Dairy alternatives are ingredients used to replace dairy components in food products.

Dairy Alternatives

Also known as dairy substitutes

What are dairy alternatives?

Dairy alternatives are ingredients used to replace dairy components in food products. Demand for such ingredients has been driven by consumers’ concern about dairy allergies, lactose intolerance, hypercholesterolemia, high caloric foods and adoption of special diets such as vegans.

Classes of dairy alternatives include:

  • Nut based
  • Legume based
  • Cereal based
  • Pseudo cereal based
  • Seed based


Dairy alternatives have been around as early as 1200 AD when the term milk was associated with plant liquid extracts. Coconut milk is probably the oldest plant-based milk which originated in India and Southeast Asia. Other dairy alternatives include milk of soy, almond and others.2


Here is a brief summary of the most commonly used dairy alternatives in bakery products. The choice of a given ingredient depends on the dairy component to be replaced: 1,2,3

Dairy Product Common Milk Substitutes Function
Eggs Moisture replacement: Plant-based milks, non-dairy yogurt

Egg replacers for structure building: mostly starches from potato, tapioca, gums, soy flour, flaxseed meal.

Egg replacers for leavening: chemical leaveners.

  • Moisturizing
  • Aeration of batters
  • Binding
Butter Margarine, non dairy shortening, complex polysaccharides.
  • Texturizing, mainly reduced toughness and enhanced tenderness.
  • Moistness, improved mouthfeel and eliminating grittiness.
  • Leavening and air incorporation during creaming and baking.
  • Delayed staling: a result of butter interference with starch gelatinization
Milk Milk from nuts, seeds, cereals and legumes as well as apple sauce.
  • Dissolve sugars
  • Increase crust softness
  • Flavor blends
  • Provide moisture
Yogurt Non dairy yogurts, coconut milk creamer, non-dairy milk with applesauce
  • Dissolve sugars
  • Increase crust softness
  • Flavor blends
  • Provide moisture
Buttermilk Plant based milks mixed with an acid such as lemon juice, vinegar, apple cider vinegar, etc
  • Dissolve sugars
  • Increase crust softness
  • Flavor blends
  • Provide moisture


Dairy alternatives offer many health benefits such as added calcium and B- vitamins, no/low cholesterol or lactose. Some dairy alternatives provide a high protein content (soy milk) or soluble fibers (oat milk). 2

Commercial production

Plant- based milk alternatives are typically produced through the following process: 2

Wet processing

  • Soaking: cereals, legumes, nuts or seeds are placed in a kettle with water and salt for up to 12 hours.
  • Rinsing and draining
  • Grinding: soaked cereals, legumes, nuts or seeds are ground into a smooth puree.
  • Formulation: water, flavors, vitamins and minerals are added.
  • Thermal processing to ensure food safety.

Some further processing may be added depending on the plant-based alternative.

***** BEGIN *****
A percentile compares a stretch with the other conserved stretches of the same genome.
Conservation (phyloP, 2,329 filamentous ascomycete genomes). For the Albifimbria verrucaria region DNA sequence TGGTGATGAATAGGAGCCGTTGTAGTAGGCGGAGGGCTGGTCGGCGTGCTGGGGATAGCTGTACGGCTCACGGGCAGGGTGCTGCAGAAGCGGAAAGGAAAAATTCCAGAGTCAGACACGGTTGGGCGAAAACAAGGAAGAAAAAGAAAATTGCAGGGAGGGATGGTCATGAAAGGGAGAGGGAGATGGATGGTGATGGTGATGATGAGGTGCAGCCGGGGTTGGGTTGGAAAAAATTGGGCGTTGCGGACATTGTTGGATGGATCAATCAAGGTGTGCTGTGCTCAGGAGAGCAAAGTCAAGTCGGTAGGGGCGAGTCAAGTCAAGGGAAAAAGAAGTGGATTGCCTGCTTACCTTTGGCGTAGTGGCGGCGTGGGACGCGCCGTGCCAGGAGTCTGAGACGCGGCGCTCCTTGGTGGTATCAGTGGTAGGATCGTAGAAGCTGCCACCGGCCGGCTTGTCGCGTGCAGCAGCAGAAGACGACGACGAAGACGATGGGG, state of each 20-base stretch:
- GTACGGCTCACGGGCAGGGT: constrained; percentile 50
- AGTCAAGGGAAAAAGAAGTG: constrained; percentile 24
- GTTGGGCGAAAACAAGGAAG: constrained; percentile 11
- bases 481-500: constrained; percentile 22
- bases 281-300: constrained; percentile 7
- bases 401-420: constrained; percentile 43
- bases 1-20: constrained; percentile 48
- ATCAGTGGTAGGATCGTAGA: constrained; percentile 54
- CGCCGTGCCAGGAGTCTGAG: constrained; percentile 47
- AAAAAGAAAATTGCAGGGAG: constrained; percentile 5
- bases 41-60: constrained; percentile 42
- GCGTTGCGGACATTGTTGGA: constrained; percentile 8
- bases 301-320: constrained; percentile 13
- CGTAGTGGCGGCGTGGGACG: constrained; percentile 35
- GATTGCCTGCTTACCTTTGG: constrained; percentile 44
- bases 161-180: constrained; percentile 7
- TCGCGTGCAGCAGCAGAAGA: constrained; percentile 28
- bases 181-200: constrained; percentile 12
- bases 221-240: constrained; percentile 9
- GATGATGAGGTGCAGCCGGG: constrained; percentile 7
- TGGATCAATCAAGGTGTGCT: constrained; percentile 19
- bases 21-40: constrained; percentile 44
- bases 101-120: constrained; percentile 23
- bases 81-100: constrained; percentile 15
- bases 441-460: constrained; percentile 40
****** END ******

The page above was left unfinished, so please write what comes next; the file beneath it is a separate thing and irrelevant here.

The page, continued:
Dry processing

  • Drying: cereals, legumes, nuts or seeds are dried.
  • Grinding: dried cereals, legumes, nuts or seeds are ground into a fine powder.

The fine powders are later used as a base for baking, beverages or other formulations.


Dairy alternatives are used to replace dairy products in a variety of baked goods, such as: cakes, cookies, brownies, bread, among others. 2,3

When working with dairy alternatives some considerations must be taken into account: 2,3

Dairy Alternative Baked Good Substitution (general guidance)
Water or plan-based milks Bread, pastries, biscuits and cookies 1 cup substitutes 1 cup of milk.
Soy Flour Sugar cookies, cake, muffins and pancake Replace 1 egg with 1 tablespoon of soy flour and 1 tablespoon of water
Flaxseed Powder Cake, biscuits and custard Replace 1 egg with 25 g of flaxseed and 25 mL of water
Tofu Cheesecake Replace with 50% firm tofu and 50% soft tofu.
Margarine Cake, biscuits, and cookies Replacing butter in 1:1 ratio provides a mild flavor
Plant-based Milks Cakes with buttermilk Add 2 tablespoons of lemon juice to 1 cup of plant-based milk
Applesauce or fruit purées Brownies, cookies muffins Replace 1 egg with 3 tablespoons of applesauce


There is an ongoing debate regarding the labeling of plant-based dairy alternatives.

In the US, the FDA defines milk as the secretion of a mammal, and thus plant-based alternatives do not fall under this labeling category. No clear legislation has been put forward  for plant based labeling status.4

In the EU, the terms milk, egg, butter, yogurt, cream and buttermilk are reserved for animal derived products according to the EU Commission No 1308/2013.5


  1. Hui, Y. H., Corke,H., DeLeyn, I., Nip, W-K and Cross,N. Bakery products: science and technology. 1 st ed., John Wiley & Sons, 2006.
  2. McHugh, T. “How plant-based milks are processed.” Food Technology  72 (2018): 63-64.
  3. Figoni, P. How Baking Works: Exploring The Fundamentals Of Baking Science. 2nd ed., John Wiley & Sons, Inc., 2008.
  4. US Food and Drug Administration. “Statement from FDA Commissioner Scott Gottlieb, M.D., on modernizing standards of identity and the use of dairy names for plant-based substitutes”. 27 September 2018.
  5. European Commission (Ec). Commission Regulation (Eu) No 1308/2013 Of The European Parliament And Of The Council Of 17 December 2013 Establishing A Common Organisation Of The Markets In Agricultural Products And Repealing Council Regulations (Eec) No 922/72, (Eec) No 234/79, (Ec) No 1037/2001 And (Ec) No 1234/2007 . Official Journal Of European Communities, 12 December 2013.

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